The Freedom 251 is the newest entrant in the budget smartphone arms race, which has recently seemed more like an all-out sprint with important consequences for mobile money services and players. As we discussed in our predictions for 2016 trends, smartphone penetration is growing quickly in key regions for mobile money, including sub-Saharan Africa. Of the world’s 7.4 billion mobile phone subscriptions, 46% are smartphones, and Ericsson predicts this figure will be 70% by 2021. Though smartphone penetration is lower in poorer countries than in rich ones, it is also growing much faster in regions like sub-Saharan Africa, helped in part by the availability of more affordable devices. MTN, Tecno, and Google already offer smartphones at or below $50.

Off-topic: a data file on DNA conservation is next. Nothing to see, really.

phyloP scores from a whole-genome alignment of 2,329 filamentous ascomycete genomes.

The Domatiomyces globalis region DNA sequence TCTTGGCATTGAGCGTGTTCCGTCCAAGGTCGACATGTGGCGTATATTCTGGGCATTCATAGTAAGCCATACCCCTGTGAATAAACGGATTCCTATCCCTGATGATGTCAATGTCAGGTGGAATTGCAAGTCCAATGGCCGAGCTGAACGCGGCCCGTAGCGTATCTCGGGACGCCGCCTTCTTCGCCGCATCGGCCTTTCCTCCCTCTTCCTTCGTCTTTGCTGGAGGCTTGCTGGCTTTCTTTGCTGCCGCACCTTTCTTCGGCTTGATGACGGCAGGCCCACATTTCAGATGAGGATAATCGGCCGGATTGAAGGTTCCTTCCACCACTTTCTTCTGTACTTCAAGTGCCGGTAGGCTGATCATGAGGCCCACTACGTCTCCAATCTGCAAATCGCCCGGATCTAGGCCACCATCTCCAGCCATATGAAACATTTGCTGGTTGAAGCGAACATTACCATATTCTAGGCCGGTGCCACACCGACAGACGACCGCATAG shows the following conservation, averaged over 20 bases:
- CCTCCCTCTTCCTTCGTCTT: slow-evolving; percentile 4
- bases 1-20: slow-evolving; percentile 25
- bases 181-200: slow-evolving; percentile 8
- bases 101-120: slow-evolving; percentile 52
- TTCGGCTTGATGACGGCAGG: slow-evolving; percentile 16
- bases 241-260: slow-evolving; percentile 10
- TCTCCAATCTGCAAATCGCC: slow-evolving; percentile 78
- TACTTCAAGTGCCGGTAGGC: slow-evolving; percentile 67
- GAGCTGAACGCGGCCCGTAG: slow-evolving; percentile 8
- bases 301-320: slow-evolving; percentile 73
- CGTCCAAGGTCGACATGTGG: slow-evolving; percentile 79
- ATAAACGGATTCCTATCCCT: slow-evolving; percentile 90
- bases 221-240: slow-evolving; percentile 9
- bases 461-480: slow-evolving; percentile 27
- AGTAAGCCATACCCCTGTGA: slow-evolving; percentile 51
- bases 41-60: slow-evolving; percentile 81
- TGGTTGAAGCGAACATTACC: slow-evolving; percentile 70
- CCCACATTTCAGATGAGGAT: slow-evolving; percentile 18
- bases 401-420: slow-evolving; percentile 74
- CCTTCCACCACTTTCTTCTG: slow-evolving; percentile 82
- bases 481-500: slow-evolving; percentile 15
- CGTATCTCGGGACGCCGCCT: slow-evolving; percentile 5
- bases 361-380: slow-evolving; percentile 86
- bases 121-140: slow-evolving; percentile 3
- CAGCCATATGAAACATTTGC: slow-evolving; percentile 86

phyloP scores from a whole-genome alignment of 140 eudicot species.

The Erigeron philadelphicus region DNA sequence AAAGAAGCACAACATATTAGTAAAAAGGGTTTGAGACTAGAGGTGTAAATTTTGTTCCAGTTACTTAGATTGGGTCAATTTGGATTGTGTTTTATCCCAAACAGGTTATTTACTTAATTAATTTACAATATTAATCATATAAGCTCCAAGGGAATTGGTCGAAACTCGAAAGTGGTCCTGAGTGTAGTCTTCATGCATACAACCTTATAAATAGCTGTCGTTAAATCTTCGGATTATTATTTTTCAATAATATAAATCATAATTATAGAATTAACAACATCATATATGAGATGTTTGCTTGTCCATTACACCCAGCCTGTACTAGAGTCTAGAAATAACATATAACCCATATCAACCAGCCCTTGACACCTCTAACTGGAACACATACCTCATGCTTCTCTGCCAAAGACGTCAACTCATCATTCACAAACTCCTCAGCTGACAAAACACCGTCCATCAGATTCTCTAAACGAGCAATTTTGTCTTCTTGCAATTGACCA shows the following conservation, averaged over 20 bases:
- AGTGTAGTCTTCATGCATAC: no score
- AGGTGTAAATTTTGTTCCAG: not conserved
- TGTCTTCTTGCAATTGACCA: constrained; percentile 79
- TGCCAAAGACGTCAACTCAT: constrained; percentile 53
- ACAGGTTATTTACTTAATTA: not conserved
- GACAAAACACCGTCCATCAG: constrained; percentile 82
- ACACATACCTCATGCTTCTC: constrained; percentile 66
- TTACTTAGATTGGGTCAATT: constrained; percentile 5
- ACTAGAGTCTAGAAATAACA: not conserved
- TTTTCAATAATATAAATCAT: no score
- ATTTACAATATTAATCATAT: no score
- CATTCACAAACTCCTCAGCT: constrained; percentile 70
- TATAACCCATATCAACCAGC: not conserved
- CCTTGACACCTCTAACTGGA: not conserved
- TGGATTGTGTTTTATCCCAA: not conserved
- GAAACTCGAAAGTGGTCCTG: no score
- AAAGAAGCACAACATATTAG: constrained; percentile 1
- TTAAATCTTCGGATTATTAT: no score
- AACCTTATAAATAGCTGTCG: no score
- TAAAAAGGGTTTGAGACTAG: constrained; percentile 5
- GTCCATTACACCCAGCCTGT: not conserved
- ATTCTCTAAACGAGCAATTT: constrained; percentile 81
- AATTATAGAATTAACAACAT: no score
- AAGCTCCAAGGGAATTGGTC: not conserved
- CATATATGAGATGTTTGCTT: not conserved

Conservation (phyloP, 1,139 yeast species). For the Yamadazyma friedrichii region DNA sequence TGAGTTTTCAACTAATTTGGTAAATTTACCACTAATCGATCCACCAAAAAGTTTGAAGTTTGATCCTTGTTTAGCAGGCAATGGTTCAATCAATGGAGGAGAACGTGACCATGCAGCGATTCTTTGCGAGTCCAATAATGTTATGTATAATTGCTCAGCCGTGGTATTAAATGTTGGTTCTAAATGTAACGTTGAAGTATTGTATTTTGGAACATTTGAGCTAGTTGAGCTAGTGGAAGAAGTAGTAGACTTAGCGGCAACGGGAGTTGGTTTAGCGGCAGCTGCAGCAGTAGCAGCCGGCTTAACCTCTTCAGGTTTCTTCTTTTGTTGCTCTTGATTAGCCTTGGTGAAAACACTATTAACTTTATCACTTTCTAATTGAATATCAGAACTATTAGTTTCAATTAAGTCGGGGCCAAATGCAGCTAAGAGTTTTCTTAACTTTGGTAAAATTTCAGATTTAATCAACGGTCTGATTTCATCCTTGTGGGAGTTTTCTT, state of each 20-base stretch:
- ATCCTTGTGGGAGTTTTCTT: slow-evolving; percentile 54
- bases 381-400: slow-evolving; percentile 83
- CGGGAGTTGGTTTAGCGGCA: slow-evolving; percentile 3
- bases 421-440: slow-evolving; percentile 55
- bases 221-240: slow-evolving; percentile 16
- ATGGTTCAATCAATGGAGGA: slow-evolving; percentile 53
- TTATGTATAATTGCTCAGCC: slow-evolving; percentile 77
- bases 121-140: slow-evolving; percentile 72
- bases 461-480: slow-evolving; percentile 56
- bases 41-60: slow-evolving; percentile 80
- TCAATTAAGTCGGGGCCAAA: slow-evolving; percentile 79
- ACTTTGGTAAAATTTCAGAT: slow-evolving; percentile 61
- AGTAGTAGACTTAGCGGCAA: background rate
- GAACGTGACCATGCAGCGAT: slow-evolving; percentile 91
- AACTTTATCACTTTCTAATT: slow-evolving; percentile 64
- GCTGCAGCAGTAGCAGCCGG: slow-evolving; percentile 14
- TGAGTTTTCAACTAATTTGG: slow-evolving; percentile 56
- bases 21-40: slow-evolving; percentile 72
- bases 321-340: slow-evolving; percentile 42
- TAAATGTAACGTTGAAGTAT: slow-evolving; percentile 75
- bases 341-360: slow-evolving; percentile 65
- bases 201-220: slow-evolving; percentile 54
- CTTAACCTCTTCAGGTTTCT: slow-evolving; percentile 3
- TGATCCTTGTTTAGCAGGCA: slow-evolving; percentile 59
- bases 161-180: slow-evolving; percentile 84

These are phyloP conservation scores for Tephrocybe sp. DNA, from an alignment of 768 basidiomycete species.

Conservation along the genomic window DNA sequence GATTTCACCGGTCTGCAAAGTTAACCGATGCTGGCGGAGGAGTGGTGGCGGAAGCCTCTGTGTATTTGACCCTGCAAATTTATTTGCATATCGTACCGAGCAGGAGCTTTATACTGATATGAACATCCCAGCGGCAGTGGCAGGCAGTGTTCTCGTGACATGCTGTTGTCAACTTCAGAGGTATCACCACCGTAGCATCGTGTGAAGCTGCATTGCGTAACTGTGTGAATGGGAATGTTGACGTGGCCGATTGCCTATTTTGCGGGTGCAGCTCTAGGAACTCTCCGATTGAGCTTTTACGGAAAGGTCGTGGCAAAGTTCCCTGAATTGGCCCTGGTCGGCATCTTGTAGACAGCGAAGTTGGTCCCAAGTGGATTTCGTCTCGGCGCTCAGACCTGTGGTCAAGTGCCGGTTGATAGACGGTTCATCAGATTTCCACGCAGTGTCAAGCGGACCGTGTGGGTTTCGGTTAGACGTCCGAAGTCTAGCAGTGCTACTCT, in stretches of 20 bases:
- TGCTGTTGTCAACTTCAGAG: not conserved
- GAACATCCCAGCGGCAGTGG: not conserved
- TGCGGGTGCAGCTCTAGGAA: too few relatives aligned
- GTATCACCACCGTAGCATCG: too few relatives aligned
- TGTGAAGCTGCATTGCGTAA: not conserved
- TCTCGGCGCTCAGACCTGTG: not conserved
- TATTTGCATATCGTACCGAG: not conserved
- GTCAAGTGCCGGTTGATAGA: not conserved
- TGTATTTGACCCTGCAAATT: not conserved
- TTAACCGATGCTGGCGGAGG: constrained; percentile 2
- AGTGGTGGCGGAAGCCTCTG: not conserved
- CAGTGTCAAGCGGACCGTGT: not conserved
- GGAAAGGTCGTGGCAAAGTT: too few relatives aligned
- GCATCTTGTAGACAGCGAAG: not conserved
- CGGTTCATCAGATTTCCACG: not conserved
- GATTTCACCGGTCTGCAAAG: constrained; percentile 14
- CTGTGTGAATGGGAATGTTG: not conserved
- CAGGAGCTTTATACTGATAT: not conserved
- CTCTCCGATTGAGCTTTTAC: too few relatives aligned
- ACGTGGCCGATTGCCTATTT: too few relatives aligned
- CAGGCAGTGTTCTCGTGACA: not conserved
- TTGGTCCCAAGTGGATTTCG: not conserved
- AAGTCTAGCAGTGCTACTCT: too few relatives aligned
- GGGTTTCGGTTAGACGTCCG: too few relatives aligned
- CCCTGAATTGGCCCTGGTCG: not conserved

In December, we talked about the implications of this shift on the blog:

An immediate consequence of the spread is improved user interfaces and integration with smartphone capabilities for existing mobile money services, but this shift cuts deeper. Third parties can develop apps built on the mobile money service, such as pesaDroid and m-ledger, money management applications built on M-PESA. With the service delinked from SIM cards, competitors using mobile and web-based interfaces, such as Facebook’s remittance/e-money services, can enter the market, and existing services can expand to a customer base beyond that of a specific [telcom operator].